The tax collectors
Side by side the abject lack of essential items for the daily needs of the children (such as mattresses, pillow, bed-sheet) is a thriving multi-million naira handcrafted traditional Northern Nigeria Bama cap industry inside the MMSP, with the over 1000 thousand Boko Haram detainees making the bulk of the cheap slave labour. For each cap sewn with materials provided by the Nigeria prison service, it takes about one month of concentrated needlework to complete a cap, and they are paid peanuts. The finished products are sold by the NPS to retailers and wholesalers.
To get out as many caps as possible from the detainees, the slave drivers punish those who fail to meet deadlines. Inside the cell in unit 3 of cluster 2, detainees are supplied with drugs like cannabis, and steroids that instantly turn them into sewing robots. With the help of the drugs, these addicts can take only two weeks to complete one cap, working day and night. They are supplied with torchlights that can be strapped to their forehead. At night, the dormitory type halls where hundreds of inmates have been crammed into like sardines, light up with hundreds of torch lights, giving the appearance of the inside of a dark cavernous coal mine.
For inmates who have the financial resources and expresses interest in participating in the cap business, the NPS does not object, but imposes on them a tax of N500 per cap known as the “controller General of prisons Special Cap Tax”.
Those who try to evade paying tax would have their caps seized and locked up in unit 3. To assist the inmates to sell their finished caps, a further N300 is collected as sales commission. Since these inmates have no access to the buyer, they must accept whatever amount is given as purchased price.
Whenever the warders are broke especially towards the end of the month when salaries haven’t been paid, they conduct formal searches for prohibited items and confiscate cash found on the same inmate they paid for sewing caps, listing the cash as “exhibit”. The inmate must then negotiate to have some of the money back.
The cap industry has its advantages as it keeps the inmates occupied, but the abuse and exploitation outweighs the benefits.
To this end, several questions merit answers: (1) Is the Controller General of Prisons authorised by the law to levy taxes on prisoners? (2) Can he arrogate to himself the power to impose taxes? (3) Is the CGP special cap tax paid into the treasury single account of the Federal Government as prisoners have been made to believe? (4) Is the Nigeria Labour Congress aware? And (5) Why hasn’t a part of this money been used to cater for the welfare of the children inside prison?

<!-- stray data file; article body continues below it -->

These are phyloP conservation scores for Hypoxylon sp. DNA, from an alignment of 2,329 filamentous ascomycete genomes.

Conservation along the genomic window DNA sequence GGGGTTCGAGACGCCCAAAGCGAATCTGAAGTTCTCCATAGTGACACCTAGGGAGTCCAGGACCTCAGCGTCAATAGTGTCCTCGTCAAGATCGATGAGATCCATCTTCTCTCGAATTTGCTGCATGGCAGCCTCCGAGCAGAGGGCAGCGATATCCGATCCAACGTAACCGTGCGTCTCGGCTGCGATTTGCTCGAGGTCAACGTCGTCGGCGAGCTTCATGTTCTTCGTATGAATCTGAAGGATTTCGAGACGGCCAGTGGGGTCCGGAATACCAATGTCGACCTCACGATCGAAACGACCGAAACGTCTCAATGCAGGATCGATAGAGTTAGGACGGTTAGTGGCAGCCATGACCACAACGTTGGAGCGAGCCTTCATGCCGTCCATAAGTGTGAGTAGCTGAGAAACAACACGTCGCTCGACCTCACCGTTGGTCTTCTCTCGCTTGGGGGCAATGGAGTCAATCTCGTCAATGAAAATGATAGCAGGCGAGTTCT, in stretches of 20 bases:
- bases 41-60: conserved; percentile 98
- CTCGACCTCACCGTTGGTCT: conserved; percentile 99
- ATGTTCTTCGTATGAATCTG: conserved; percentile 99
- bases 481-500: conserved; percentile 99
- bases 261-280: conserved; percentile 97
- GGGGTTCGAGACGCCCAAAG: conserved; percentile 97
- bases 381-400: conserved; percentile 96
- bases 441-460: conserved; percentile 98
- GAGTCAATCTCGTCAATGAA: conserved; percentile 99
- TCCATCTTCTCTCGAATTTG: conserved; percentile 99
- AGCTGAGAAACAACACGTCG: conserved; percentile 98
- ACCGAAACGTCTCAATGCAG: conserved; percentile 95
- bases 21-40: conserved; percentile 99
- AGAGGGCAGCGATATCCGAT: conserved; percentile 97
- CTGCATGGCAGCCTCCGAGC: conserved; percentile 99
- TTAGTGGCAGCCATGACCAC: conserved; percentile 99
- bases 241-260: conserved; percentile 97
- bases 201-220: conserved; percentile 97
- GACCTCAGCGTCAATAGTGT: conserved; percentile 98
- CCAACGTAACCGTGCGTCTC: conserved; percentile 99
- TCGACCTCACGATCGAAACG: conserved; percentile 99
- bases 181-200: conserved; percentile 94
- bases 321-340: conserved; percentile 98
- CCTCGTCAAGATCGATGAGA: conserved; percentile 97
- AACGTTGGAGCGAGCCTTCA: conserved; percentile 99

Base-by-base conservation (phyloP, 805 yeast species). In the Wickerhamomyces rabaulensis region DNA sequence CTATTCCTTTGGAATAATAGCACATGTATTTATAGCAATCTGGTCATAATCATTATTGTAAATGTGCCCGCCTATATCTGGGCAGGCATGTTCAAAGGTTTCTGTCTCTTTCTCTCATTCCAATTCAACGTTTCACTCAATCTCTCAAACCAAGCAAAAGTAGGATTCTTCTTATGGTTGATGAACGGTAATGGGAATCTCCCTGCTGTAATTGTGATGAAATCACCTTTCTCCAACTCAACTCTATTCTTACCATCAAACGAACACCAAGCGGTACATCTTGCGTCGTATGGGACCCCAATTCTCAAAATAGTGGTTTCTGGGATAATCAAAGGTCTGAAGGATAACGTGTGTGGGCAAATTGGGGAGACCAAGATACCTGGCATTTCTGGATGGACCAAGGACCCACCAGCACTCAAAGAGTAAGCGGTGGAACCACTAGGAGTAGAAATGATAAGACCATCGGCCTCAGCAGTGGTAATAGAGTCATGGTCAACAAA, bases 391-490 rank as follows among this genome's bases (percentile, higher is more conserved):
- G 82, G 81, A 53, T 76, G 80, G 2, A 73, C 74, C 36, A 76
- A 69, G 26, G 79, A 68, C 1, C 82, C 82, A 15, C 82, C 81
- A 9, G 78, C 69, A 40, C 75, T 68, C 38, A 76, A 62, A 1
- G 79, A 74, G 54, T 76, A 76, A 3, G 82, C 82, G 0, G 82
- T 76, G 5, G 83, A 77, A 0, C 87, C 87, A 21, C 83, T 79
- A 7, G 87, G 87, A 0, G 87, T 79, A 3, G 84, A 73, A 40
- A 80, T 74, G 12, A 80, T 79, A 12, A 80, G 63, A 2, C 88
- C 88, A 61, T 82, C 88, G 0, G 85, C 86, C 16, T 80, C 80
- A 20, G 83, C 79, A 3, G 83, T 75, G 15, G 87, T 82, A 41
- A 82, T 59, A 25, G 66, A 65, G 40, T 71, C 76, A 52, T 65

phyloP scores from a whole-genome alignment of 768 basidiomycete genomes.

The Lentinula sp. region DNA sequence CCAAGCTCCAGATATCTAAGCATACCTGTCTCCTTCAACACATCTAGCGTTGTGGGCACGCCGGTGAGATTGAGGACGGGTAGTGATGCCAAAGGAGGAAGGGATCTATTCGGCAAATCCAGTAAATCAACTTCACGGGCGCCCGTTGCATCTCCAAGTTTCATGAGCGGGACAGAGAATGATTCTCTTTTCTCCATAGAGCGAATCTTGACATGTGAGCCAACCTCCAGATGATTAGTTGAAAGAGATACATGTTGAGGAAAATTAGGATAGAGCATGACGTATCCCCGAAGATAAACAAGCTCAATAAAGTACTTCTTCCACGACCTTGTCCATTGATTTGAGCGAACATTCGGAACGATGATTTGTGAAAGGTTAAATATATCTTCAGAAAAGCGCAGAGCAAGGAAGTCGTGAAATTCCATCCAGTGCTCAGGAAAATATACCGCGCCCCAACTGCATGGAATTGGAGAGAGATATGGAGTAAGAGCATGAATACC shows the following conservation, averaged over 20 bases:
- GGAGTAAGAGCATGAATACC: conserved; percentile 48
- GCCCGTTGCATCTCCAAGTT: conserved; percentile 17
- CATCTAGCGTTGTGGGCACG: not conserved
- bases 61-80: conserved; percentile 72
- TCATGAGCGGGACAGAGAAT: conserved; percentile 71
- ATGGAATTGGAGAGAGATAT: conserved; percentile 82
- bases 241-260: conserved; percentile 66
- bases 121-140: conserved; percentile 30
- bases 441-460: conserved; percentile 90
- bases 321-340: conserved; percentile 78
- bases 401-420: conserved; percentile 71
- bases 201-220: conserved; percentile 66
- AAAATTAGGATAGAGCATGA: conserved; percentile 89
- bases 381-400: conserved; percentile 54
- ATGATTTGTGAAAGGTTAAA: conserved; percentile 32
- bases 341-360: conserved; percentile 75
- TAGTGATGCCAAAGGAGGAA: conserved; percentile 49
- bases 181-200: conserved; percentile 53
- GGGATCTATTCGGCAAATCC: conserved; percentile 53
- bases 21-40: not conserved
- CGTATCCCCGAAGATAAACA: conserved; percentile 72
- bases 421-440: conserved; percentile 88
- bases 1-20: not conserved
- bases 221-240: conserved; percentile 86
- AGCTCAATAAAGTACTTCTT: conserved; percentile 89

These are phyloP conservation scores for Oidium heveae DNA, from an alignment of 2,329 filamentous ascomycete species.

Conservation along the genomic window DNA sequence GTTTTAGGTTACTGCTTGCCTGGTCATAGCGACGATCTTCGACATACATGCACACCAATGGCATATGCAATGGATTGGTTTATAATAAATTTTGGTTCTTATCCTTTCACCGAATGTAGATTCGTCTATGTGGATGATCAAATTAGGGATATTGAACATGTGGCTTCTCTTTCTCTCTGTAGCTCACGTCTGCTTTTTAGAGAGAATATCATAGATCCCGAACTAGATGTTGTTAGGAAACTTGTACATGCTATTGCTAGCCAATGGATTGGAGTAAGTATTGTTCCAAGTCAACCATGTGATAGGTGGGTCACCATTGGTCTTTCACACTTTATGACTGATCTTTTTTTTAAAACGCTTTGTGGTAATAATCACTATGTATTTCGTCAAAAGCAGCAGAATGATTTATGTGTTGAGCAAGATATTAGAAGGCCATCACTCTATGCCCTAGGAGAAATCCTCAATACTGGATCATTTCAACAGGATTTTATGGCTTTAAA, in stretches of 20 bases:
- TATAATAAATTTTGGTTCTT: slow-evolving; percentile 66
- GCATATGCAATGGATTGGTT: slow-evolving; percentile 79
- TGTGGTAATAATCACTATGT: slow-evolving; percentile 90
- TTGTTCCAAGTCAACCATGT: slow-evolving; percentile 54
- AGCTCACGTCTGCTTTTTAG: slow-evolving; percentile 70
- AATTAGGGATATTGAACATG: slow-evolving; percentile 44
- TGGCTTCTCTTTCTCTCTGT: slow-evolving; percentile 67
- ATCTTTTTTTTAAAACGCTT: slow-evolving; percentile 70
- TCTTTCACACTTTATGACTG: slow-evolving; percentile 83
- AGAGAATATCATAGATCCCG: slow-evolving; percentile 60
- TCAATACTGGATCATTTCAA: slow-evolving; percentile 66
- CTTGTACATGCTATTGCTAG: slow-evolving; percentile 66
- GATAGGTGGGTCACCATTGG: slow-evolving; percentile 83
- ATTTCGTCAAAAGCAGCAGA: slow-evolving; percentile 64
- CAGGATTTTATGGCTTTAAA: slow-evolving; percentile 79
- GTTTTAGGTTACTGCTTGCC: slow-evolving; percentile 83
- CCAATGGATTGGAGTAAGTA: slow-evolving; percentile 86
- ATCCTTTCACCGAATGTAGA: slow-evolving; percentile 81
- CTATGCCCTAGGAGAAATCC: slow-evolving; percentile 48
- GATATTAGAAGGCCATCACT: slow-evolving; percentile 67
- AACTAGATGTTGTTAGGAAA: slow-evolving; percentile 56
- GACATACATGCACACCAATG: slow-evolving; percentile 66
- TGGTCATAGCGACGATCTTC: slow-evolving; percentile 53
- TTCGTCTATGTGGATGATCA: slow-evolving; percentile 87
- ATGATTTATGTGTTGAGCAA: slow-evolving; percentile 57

The Senate Committee on Prison should invite the CGP to throw more light on the questions raised except they receive “returns” from an obvious fraud.
Other ways the MMSP generates money illegally for a few crooked staff members is from the sale of the remnants of the course corn meal poorly prepared in a very large quantity for inmates. The anticipated leftovers are dried in the sun, chopped into small chunks and bagged in 25kg sacks, which are sold as animal feed. Each 25kg bag is sold for N1000 and over 200bags are sold monthly by the Chief Warder’s office with nothing getting to the children.
From the government-supplied logs of wood for firewood, the charcoal byproduct is also another source of business. Charcoal is packed in bags and sold outside the prison for profit.
The vault at home
One fine morning in June 2018, a strange young man with a severe bite mark on his neck (not an inmate) was brought into cluster 2, and led to unit 3 where he was locked up. This was unusual. So out of curiosity, I wanted to find out who he was and how come he found himself in unit 3 without a detention warrant. When he told us his story, it reminded me of Ali Baba and the 40Thieves.
Sam Adda, an adopted son of a now retired Deputy Controller of Prison resided with his parents inside the staff quarters, a barrack adjacent to the prison separated by a barbed wire fence. Sam had been noticing for some time large quantities of “Ghana-Must-Go” bags entering into the residence of the immediate past controller of the Borno State command who retired in November 2018. The bags were brought in an official hi-lux vehicle with sirens and Sam suspected the bags contained cash. So he decided to find out for himself. He then devised a way of beating the armed sentry posted to guard the house. With the skills of a cat burglar, Sam sneaked inside and discovered his hunch was right. A room had been converted to a vault where the bags he had noticed contained raw cash! Sam’s fortune changed from that day and he began helping himself whenever he ran out of cash. To his surprise, the theft wasn’t even noticed and he became greedy, helping himself on a more frequent basis with larger amounts. This bonanza continued for a long period of time until one day when Sam’s luck ran out.